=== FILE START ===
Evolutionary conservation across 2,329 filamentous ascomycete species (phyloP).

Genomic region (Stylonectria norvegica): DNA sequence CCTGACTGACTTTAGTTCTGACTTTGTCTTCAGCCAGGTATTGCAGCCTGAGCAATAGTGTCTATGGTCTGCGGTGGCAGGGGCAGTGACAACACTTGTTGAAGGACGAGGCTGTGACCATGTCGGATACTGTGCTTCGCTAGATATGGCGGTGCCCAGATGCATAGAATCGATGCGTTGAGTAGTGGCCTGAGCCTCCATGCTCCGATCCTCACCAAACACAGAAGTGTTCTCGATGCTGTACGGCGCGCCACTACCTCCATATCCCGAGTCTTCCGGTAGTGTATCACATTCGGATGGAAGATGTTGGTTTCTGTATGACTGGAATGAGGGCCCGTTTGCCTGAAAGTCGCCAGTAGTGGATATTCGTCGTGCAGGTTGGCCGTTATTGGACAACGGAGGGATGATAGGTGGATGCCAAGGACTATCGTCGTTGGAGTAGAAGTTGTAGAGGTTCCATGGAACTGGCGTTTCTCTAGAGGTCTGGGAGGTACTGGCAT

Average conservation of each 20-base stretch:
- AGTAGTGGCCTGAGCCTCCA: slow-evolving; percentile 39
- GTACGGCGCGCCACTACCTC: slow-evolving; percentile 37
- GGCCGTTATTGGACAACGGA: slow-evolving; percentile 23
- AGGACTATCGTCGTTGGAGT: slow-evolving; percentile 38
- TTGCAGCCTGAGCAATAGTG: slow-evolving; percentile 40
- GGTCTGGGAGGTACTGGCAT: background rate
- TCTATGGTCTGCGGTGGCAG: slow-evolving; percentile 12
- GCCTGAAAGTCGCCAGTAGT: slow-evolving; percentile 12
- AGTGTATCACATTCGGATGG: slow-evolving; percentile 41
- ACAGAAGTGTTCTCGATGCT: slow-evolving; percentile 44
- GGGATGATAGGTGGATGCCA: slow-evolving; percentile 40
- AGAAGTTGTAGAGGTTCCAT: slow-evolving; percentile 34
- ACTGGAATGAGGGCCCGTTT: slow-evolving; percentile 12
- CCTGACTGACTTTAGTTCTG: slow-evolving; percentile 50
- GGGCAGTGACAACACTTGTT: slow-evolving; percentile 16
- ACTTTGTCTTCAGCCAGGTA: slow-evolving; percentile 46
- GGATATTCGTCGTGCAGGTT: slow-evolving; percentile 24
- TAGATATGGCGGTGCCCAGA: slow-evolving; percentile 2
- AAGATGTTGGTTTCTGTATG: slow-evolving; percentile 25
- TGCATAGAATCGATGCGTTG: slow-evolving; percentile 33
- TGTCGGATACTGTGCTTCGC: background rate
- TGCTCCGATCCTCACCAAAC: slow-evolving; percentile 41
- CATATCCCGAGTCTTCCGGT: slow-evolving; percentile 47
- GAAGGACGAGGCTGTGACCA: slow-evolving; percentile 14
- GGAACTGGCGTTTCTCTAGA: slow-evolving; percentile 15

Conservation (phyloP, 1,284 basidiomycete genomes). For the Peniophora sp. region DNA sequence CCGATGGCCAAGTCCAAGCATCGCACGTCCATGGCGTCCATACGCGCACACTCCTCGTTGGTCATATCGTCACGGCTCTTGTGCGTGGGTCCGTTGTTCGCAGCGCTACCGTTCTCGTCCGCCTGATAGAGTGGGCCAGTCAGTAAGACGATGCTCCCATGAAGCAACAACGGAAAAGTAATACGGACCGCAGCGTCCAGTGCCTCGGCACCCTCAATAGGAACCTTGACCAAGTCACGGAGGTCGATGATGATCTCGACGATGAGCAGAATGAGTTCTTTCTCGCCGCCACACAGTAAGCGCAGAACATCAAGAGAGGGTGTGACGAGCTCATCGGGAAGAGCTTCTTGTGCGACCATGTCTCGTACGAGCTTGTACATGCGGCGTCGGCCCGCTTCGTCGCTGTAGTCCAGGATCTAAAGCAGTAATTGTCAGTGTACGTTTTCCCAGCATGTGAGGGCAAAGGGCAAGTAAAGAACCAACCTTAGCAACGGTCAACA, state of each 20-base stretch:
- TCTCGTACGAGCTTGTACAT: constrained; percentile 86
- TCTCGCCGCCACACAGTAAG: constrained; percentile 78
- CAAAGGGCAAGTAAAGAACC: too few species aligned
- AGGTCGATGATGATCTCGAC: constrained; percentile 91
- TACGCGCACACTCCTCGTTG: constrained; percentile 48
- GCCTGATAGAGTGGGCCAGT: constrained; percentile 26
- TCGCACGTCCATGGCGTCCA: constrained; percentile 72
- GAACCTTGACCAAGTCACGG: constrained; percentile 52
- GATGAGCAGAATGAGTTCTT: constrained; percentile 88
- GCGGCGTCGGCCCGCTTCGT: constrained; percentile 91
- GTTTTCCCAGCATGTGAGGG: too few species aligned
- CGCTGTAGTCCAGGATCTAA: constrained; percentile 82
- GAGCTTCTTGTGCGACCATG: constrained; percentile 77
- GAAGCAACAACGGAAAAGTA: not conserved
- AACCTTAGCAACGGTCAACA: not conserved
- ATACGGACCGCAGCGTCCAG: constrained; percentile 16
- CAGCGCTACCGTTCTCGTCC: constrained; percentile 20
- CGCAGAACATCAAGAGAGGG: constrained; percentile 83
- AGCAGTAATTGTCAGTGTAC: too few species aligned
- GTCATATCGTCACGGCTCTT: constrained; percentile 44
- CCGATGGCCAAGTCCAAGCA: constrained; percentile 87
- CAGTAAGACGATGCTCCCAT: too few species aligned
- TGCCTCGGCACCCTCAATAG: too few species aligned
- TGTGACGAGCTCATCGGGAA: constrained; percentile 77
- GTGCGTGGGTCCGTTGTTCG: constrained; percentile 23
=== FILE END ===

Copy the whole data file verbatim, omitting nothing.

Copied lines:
Evolutionary conservation across 2,329 filamentous ascomycete species (phyloP).

Genomic region (Stylonectria norvegica): DNA sequence CCTGACTGACTTTAGTTCTGACTTTGTCTTCAGCCAGGTATTGCAGCCTGAGCAATAGTGTCTATGGTCTGCGGTGGCAGGGGCAGTGACAACACTTGTTGAAGGACGAGGCTGTGACCATGTCGGATACTGTGCTTCGCTAGATATGGCGGTGCCCAGATGCATAGAATCGATGCGTTGAGTAGTGGCCTGAGCCTCCATGCTCCGATCCTCACCAAACACAGAAGTGTTCTCGATGCTGTACGGCGCGCCACTACCTCCATATCCCGAGTCTTCCGGTAGTGTATCACATTCGGATGGAAGATGTTGGTTTCTGTATGACTGGAATGAGGGCCCGTTTGCCTGAAAGTCGCCAGTAGTGGATATTCGTCGTGCAGGTTGGCCGTTATTGGACAACGGAGGGATGATAGGTGGATGCCAAGGACTATCGTCGTTGGAGTAGAAGTTGTAGAGGTTCCATGGAACTGGCGTTTCTCTAGAGGTCTGGGAGGTACTGGCAT

Average conservation of each 20-base stretch:
- AGTAGTGGCCTGAGCCTCCA: slow-evolving; percentile 39
- GTACGGCGCGCCACTACCTC: slow-evolving; percentile 37
- GGCCGTTATTGGACAACGGA: slow-evolving; percentile 23
- AGGACTATCGTCGTTGGAGT: slow-evolving; percentile 38
- TTGCAGCCTGAGCAATAGTG: slow-evolving; percentile 40
- GGTCTGGGAGGTACTGGCAT: background rate
- TCTATGGTCTGCGGTGGCAG: slow-evolving; percentile 12
- GCCTGAAAGTCGCCAGTAGT: slow-evolving; percentile 12
- AGTGTATCACATTCGGATGG: slow-evolving; percentile 41
- ACAGAAGTGTTCTCGATGCT: slow-evolving; percentile 44
- GGGATGATAGGTGGATGCCA: slow-evolving; percentile 40
- AGAAGTTGTAGAGGTTCCAT: slow-evolving; percentile 34
- ACTGGAATGAGGGCCCGTTT: slow-evolving; percentile 12
- CCTGACTGACTTTAGTTCTG: slow-evolving; percentile 50
- GGGCAGTGACAACACTTGTT: slow-evolving; percentile 16
- ACTTTGTCTTCAGCCAGGTA: slow-evolving; percentile 46
- GGATATTCGTCGTGCAGGTT: slow-evolving; percentile 24
- TAGATATGGCGGTGCCCAGA: slow-evolving; percentile 2
- AAGATGTTGGTTTCTGTATG: slow-evolving; percentile 25
- TGCATAGAATCGATGCGTTG: slow-evolving; percentile 33
- TGTCGGATACTGTGCTTCGC: background rate
- TGCTCCGATCCTCACCAAAC: slow-evolving; percentile 41
- CATATCCCGAGTCTTCCGGT: slow-evolving; percentile 47
- GAAGGACGAGGCTGTGACCA: slow-evolving; percentile 14
- GGAACTGGCGTTTCTCTAGA: slow-evolving; percentile 15

Conservation (phyloP, 1,284 basidiomycete genomes). For the Peniophora sp. region DNA sequence CCGATGGCCAAGTCCAAGCATCGCACGTCCATGGCGTCCATACGCGCACACTCCTCGTTGGTCATATCGTCACGGCTCTTGTGCGTGGGTCCGTTGTTCGCAGCGCTACCGTTCTCGTCCGCCTGATAGAGTGGGCCAGTCAGTAAGACGATGCTCCCATGAAGCAACAACGGAAAAGTAATACGGACCGCAGCGTCCAGTGCCTCGGCACCCTCAATAGGAACCTTGACCAAGTCACGGAGGTCGATGATGATCTCGACGATGAGCAGAATGAGTTCTTTCTCGCCGCCACACAGTAAGCGCAGAACATCAAGAGAGGGTGTGACGAGCTCATCGGGAAGAGCTTCTTGTGCGACCATGTCTCGTACGAGCTTGTACATGCGGCGTCGGCCCGCTTCGTCGCTGTAGTCCAGGATCTAAAGCAGTAATTGTCAGTGTACGTTTTCCCAGCATGTGAGGGCAAAGGGCAAGTAAAGAACCAACCTTAGCAACGGTCAACA, state of each 20-base stretch:
- TCTCGTACGAGCTTGTACAT: constrained; percentile 86
- TCTCGCCGCCACACAGTAAG: constrained; percentile 78
- CAAAGGGCAAGTAAAGAACC: too few species aligned
- AGGTCGATGATGATCTCGAC: constrained; percentile 91
- TACGCGCACACTCCTCGTTG: constrained; percentile 48
- GCCTGATAGAGTGGGCCAGT: constrained; percentile 26
- TCGCACGTCCATGGCGTCCA: constrained; percentile 72
- GAACCTTGACCAAGTCACGG: constrained; percentile 52
- GATGAGCAGAATGAGTTCTT: constrained; percentile 88
- GCGGCGTCGGCCCGCTTCGT: constrained; percentile 91
- GTTTTCCCAGCATGTGAGGG: too few species aligned
- CGCTGTAGTCCAGGATCTAA: constrained; percentile 82
- GAGCTTCTTGTGCGACCATG: constrained; percentile 77
- GAAGCAACAACGGAAAAGTA: not conserved
- AACCTTAGCAACGGTCAACA: not conserved
- ATACGGACCGCAGCGTCCAG: constrained; percentile 16
- CAGCGCTACCGTTCTCGTCC: constrained; percentile 20
- CGCAGAACATCAAGAGAGGG: constrained; percentile 83
- AGCAGTAATTGTCAGTGTAC: too few species aligned
- GTCATATCGTCACGGCTCTT: constrained; percentile 44
- CCGATGGCCAAGTCCAAGCA: constrained; percentile 87
- CAGTAAGACGATGCTCCCAT: too few species aligned
- TGCCTCGGCACCCTCAATAG: too few species aligned
- TGTGACGAGCTCATCGGGAA: constrained; percentile 77
- GTGCGTGGGTCCGTTGTTCG: constrained; percentile 23